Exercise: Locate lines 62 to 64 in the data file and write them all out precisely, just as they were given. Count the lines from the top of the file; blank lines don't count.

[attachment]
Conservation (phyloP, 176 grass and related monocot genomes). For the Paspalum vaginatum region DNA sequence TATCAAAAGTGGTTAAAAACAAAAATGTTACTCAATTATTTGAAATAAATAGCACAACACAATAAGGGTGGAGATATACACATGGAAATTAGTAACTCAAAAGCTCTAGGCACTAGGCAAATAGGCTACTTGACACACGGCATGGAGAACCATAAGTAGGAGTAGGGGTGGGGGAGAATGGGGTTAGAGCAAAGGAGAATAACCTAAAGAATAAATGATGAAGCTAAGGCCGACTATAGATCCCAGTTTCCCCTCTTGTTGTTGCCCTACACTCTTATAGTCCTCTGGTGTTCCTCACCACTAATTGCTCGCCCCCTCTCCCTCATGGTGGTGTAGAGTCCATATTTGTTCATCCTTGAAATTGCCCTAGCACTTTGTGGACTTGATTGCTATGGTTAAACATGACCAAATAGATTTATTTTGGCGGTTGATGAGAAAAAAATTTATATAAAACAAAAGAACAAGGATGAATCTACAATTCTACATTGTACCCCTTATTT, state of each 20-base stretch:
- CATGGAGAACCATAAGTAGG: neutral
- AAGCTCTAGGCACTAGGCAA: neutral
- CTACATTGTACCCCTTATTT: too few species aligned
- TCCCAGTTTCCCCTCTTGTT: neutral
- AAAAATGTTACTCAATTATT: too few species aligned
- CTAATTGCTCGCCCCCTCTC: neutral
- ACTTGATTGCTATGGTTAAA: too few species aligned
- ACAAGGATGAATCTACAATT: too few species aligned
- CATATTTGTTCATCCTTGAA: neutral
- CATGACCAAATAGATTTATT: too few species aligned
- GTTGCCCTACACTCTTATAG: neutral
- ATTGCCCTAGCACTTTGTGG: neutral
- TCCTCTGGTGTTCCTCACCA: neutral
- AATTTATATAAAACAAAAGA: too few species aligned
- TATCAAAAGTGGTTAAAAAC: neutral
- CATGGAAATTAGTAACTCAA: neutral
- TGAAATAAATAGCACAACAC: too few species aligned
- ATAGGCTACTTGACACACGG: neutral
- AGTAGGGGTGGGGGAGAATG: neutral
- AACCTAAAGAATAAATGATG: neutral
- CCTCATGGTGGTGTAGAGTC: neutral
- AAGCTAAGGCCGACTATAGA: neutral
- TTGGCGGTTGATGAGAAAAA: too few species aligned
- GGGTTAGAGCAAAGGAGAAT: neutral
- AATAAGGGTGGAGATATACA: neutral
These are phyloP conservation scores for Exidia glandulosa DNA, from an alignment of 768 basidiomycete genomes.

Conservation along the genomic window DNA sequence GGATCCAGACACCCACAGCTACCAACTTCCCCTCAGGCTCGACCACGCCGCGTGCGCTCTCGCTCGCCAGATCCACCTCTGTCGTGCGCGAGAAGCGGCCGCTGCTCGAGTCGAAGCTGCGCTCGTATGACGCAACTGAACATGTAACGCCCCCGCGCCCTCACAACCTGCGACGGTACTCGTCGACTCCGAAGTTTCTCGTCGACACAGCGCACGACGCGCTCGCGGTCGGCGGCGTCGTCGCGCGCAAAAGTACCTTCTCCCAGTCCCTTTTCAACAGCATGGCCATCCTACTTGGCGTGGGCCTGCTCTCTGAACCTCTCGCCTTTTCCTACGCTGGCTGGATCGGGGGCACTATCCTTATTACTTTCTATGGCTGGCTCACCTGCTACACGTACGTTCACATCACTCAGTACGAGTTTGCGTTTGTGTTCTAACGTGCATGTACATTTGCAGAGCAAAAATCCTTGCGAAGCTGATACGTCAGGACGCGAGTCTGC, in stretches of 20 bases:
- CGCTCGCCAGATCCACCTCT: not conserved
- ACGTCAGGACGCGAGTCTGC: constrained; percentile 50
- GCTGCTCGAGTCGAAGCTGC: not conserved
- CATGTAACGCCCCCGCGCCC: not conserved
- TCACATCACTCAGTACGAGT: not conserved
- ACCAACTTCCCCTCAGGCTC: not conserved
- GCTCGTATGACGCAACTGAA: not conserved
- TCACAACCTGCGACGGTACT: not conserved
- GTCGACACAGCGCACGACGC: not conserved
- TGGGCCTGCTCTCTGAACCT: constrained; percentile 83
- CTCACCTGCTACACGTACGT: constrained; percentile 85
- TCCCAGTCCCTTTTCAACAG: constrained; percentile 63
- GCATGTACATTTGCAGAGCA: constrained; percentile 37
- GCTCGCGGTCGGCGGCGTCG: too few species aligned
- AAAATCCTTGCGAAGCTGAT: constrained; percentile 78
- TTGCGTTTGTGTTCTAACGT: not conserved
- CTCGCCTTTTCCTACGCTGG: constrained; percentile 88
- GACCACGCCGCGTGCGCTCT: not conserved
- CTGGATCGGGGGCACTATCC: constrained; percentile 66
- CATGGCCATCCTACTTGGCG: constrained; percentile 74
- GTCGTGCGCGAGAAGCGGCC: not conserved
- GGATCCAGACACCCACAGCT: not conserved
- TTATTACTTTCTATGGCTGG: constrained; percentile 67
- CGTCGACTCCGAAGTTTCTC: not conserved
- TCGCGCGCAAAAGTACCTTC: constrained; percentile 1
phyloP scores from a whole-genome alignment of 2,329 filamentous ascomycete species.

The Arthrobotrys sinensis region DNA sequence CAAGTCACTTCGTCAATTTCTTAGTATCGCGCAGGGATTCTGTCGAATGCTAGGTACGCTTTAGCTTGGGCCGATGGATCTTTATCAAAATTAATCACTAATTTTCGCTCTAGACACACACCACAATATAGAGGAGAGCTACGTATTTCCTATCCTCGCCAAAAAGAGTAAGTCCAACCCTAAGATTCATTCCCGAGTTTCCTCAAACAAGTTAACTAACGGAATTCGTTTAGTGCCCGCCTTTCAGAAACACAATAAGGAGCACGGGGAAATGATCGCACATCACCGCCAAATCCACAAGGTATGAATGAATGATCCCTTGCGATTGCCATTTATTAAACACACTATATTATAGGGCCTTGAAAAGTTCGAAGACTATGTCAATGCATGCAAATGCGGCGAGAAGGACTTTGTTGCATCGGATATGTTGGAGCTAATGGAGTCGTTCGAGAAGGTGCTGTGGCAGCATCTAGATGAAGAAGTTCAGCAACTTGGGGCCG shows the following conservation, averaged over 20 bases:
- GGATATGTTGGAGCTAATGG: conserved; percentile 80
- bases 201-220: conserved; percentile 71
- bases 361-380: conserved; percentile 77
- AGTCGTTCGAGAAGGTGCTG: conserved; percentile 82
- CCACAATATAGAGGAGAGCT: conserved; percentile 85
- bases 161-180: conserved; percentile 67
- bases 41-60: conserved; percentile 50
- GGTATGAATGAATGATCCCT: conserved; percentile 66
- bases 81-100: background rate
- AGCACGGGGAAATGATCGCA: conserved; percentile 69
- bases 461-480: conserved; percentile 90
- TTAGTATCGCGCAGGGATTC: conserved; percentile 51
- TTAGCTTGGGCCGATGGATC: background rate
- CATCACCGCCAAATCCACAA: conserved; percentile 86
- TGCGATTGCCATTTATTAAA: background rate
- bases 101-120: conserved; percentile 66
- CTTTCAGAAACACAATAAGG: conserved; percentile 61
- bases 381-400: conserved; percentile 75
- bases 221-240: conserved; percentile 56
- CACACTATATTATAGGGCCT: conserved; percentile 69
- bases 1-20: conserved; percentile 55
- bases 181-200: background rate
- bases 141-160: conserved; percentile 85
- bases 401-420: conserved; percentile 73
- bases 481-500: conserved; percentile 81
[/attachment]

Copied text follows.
- bases 41-60: conserved; percentile 50
- GGTATGAATGAATGATCCCT: conserved; percentile 66
- bases 81-100: background rate